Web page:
France and Germany are ready to pursue dialogue with Russia but if Moscow attacks Ukraine the price will be high, French President Emmanuel Macron said on Tuesday, speaking at a press conference following talks with German Chancellor Olaf Scholz in Berlin.
Macron said Europe and its allies were united on the Ukraine issue, including the need for de-escalation, but were also “preparing a common response” in case of Russian aggression.
“If there is an attack, there will be retaliation and the price [for Russia] will be very high,” Macron said.
Macron also said that the recent US-Russia talks over the Ukraine were a “good thing” but that they were yet to show any clear results. The French president said he would speak with his Russian counterpart, Vladimir Putin, on Friday.
“We call for a deescalation of tensions and I want to also say how united Germany and France are on this subject,” he added, following speculation that Berlin could be promoting a softer line regarding Russia.
“We are preparing in parallel a joint reaction and the response in case of aggression,” he said, adding that Western powers were “totally united”.
Scholz added: “We expect from Russia clear steps that contribute to a deescalation of the situation. We are all in agreement that a military aggression will trigger heavy consequences.”
He also stressed that Moscow would have a “very high price” to pay if it violated Ukraine’s territorial integrity.
‘Ukraine knows it can rely on Germany’
Scholz’s comments came as Germany has been sending mixed signals on the Ukrainian crisis with Berlin refusing to sell weapons to Kyiv.
When Germany’s navy chief, Kay-Achim Schoenbach, said last week that Putin deserved respect and that trying to win back Crimea, annexed by Russia in 2014, was a lost cause, he resigned.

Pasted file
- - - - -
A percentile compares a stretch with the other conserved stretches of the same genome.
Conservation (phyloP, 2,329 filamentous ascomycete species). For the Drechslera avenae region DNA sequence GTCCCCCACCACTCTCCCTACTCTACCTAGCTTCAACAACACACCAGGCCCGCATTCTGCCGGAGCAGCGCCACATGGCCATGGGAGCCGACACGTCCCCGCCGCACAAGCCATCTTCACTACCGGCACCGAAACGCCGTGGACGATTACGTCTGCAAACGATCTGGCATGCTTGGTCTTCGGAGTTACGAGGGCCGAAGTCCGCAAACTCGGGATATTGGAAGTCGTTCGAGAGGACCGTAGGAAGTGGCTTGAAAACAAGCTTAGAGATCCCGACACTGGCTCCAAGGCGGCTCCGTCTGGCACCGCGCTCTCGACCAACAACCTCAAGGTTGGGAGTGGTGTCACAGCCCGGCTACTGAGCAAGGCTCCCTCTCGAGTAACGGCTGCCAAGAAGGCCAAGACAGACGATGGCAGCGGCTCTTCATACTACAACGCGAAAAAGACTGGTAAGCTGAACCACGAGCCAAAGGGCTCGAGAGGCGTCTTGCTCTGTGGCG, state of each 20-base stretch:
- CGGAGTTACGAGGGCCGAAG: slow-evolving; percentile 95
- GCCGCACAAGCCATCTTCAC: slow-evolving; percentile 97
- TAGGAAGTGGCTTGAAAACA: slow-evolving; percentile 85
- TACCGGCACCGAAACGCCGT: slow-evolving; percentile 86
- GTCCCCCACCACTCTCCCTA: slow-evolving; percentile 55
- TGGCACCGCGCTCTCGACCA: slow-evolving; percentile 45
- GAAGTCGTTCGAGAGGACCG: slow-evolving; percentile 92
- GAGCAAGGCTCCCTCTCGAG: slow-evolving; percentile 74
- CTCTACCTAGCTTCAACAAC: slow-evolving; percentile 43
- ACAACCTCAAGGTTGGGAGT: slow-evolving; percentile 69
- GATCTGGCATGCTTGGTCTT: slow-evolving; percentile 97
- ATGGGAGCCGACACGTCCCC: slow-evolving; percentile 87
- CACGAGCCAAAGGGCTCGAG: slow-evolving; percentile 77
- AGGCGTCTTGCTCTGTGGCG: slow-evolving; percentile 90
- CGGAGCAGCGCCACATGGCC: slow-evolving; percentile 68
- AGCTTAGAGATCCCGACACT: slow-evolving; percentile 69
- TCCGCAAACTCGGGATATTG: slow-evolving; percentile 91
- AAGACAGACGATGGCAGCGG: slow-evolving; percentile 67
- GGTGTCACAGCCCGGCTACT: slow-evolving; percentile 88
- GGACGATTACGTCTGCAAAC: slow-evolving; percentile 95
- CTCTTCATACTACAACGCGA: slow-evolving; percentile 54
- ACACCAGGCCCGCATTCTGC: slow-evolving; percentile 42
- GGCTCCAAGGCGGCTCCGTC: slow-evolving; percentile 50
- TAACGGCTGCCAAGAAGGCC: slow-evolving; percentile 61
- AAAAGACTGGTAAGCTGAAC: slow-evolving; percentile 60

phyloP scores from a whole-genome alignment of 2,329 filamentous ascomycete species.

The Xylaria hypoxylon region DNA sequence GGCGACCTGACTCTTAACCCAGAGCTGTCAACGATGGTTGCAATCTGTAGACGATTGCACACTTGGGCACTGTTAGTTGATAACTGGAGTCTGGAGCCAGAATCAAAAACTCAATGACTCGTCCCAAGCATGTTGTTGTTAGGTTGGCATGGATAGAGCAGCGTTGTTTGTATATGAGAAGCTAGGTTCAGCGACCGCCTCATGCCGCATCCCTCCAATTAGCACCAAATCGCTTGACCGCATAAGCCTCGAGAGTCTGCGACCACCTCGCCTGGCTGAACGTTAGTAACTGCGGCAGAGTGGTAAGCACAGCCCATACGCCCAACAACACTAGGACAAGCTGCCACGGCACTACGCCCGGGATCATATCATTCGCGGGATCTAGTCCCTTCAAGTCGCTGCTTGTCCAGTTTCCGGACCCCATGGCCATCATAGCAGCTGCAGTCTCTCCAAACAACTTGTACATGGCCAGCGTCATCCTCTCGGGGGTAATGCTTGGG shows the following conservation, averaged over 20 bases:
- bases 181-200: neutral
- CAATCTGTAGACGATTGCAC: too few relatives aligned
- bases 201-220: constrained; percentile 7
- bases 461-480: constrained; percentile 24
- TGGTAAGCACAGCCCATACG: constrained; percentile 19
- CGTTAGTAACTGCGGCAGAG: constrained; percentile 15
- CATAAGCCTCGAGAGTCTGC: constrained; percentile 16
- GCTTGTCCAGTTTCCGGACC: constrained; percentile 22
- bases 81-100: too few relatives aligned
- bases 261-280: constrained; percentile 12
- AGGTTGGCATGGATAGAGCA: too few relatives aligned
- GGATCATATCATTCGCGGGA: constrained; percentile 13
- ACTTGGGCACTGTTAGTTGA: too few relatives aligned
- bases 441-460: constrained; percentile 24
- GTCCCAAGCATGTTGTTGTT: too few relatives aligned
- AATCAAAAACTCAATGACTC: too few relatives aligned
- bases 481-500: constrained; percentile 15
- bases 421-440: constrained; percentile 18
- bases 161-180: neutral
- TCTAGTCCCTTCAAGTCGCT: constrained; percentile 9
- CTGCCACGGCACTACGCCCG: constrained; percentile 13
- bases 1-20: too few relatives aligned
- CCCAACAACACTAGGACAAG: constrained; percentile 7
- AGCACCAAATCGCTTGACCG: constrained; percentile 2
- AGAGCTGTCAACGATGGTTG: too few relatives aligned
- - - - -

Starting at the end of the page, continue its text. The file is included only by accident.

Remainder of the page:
But those unguarded comments made some Ukrainians question whether Germany can be trusted to help protect them. Ukraine’s ambassador to Berlin decried “German arrogance” while Foreign Minister Dmytro Kuleba said Germany’s actions were encouraging Putin to attack.
Responding to criticism of Berlin’s refusal to follow other Western countries in sending Kyiv weapons to defend itself, Scholz said Germany has “done a great deal to actively support economic development and democratic development in Ukraine”.
He noted that there were historical reasons for Germany’s refusal to send lethal weapons to war zones.
“We feel responsible, for example, for ensuring that Ukraine remains a (gas) transit country,” he added. “Ukraine knows it can rely on Germany.”
‘Normandy format’ talks in Paris
Macron said his conversation with Putin on Friday would provide the chance for the Russian leader to give a “clarification” on Moscow’s plans for Ukraine.
The buildup of Russian troops on the border with Ukraine has raised fears of a conflict over Moscow’s pro-EU neighbour but it remains unclear what the Kremlin’s intentions are.
Several analysts predict Russia is considering some kind of intervention in Ukraine, although Moscow has insisted it is not planning a new attack on its neighbour following the annexation of Crimea in 2014.
Senior representatives of Germany, Russia, and Ukraine are also due in Paris in Wednesday to discuss Ukraine along with French officials in the so-called four-way “Normandy” format.
Macron accused Russia of behaving as a “power of disequilibrium” through its behaviour not just in Ukraine but also Belarus, the Caucasus and Moldova.
He said that the situation was worrying, and required Europe to stay united and to prepare a “joint response”.
But he added: “It also means we should have a dialogue of clarification with Russia because I think that this dialogue is necessary to try to remove the ambiguities.”